Bullying & people with disabilities
There are many stories about students being bullied, but often those victimized are people with disabilities. That was the focus of this year's annual conference by the University at Buffalo's Alberti Center for Bullying Abuse Prevention. WBFO's senior reporter Eileen Buckley tells us Thursday's conference was a gathering of educators, mental health professionals and individuals with disabilities.
“They experience the same forms of bullying as other people,” said Amanda Nickerson, Director, UB's Alberti Center.
Students with disabilities are two to three times more likely to be a victim of bullying.
“I guess the key difference is that it is often about differences. It may come from a lack of understanding or a belief that because you are different, you are not as able,” described Nickerson.
“Basically, we talk about,” explained Pam Bennett, parent. Bennett is the mother of 17-year-old Bailey who has Down syndrome.
Bennett tells us it's important for her daughter to 'find her voice' to prevent bullying against her.
“She’s very mature and so, in my opinion, everybody else needs to catch up to her. But we’re very different then a lot of other people,” said Bennett.
“You know often times kids are teased or bullied because of differences,” said Julie Hertzog, Director of PACER's National Bullying Prevention Center. “I think for so we’ve looked at bullying as just a natural rite of passage, you know something that just happens during childhood.”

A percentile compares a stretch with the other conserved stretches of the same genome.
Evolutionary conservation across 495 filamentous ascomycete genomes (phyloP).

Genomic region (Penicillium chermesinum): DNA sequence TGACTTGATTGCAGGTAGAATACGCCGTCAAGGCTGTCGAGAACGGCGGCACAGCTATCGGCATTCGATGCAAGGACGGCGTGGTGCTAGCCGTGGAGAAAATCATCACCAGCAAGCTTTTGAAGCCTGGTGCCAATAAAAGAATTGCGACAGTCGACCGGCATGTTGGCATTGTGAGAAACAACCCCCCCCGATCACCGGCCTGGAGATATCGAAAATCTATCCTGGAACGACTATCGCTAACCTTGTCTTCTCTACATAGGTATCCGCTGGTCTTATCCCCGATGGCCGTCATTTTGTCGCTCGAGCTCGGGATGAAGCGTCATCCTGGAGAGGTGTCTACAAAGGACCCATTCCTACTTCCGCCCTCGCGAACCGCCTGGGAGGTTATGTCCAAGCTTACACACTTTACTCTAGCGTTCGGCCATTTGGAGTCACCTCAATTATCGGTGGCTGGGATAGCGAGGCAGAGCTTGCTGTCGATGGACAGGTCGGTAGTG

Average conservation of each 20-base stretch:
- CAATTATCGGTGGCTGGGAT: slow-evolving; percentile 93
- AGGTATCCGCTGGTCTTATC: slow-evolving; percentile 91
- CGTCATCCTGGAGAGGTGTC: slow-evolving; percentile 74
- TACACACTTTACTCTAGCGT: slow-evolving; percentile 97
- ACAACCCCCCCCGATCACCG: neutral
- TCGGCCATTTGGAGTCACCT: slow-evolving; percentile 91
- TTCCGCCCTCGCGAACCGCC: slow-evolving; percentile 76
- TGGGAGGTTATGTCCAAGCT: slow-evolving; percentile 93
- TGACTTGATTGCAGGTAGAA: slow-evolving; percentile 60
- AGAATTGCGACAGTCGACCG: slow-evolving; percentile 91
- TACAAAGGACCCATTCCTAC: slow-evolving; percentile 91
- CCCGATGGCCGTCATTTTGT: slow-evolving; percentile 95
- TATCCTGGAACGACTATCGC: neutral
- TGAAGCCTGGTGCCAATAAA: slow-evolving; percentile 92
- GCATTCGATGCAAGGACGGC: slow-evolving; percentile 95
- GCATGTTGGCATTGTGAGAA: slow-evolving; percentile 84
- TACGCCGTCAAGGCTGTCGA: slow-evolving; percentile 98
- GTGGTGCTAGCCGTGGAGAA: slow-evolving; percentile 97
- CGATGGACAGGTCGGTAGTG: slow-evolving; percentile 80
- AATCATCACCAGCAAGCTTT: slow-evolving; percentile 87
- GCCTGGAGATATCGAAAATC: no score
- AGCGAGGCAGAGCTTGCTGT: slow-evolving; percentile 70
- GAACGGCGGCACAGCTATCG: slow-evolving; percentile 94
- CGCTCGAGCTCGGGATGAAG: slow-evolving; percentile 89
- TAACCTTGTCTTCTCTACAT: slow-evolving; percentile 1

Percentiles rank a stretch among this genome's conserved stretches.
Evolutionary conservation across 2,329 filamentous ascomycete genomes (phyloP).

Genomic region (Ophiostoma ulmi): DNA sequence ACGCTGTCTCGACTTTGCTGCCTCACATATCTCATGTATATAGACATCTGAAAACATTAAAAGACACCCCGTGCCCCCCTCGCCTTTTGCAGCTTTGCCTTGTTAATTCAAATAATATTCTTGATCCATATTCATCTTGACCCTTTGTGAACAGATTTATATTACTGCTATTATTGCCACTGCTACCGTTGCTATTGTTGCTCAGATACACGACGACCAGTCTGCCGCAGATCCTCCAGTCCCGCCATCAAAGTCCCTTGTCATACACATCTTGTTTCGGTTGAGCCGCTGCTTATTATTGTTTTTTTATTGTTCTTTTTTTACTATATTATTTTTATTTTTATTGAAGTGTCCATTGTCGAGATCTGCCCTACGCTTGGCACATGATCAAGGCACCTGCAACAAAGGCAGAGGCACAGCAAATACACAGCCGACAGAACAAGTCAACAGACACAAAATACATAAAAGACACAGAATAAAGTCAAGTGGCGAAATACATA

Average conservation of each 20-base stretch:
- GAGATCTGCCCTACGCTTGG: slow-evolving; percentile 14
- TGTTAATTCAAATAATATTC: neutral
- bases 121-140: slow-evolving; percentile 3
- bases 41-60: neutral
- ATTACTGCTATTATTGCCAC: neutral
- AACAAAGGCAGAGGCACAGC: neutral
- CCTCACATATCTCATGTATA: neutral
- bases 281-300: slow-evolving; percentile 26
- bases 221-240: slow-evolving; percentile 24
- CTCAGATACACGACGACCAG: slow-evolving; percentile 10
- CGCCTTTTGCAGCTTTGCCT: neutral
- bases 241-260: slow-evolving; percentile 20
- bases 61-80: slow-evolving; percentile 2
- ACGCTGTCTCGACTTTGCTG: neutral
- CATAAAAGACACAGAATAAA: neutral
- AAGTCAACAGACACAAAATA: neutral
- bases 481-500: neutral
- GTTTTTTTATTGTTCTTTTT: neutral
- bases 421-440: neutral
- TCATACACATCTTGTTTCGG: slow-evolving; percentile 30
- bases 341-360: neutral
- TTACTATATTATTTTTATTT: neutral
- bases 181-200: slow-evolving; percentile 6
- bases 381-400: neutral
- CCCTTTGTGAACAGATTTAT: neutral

Hertzog served as one of the conference’s keynote presenters. Her son also has Down syndrome.
“When they’re already struggling with educational opportunities and having bullying happen, it just compounds that and it’s absolutely heartbreaking,” Hertzog explained.
A second keynote speaker, Chad Rose, is an Assistant Professor in Special Education at the University of Missouri.
Rose focuses on skill development. Rose goes into schools to implement programs that increase social communications skills to reduce bullying for students with disabilities.
“But I also believe that some schools can have skills and teachers need to be trained in terms of recognizing bullying and addressing bullying more so then just come tell me,” said Rose. “It’s hard for teachers and administrators to intervene when they can’t get the story from the student and that works on both sides. We need to teach students how to have the skills to communicate effectively to teachers, but we also need to teach teachers that however they define bullying, it doesn’t really matter – what matters is the kid standing in front of them and how they interpret it."
Sometimes the bullying is so bad for students with disabilities that they don't want to go to school and miss out on education, effecting their physical and emotional health.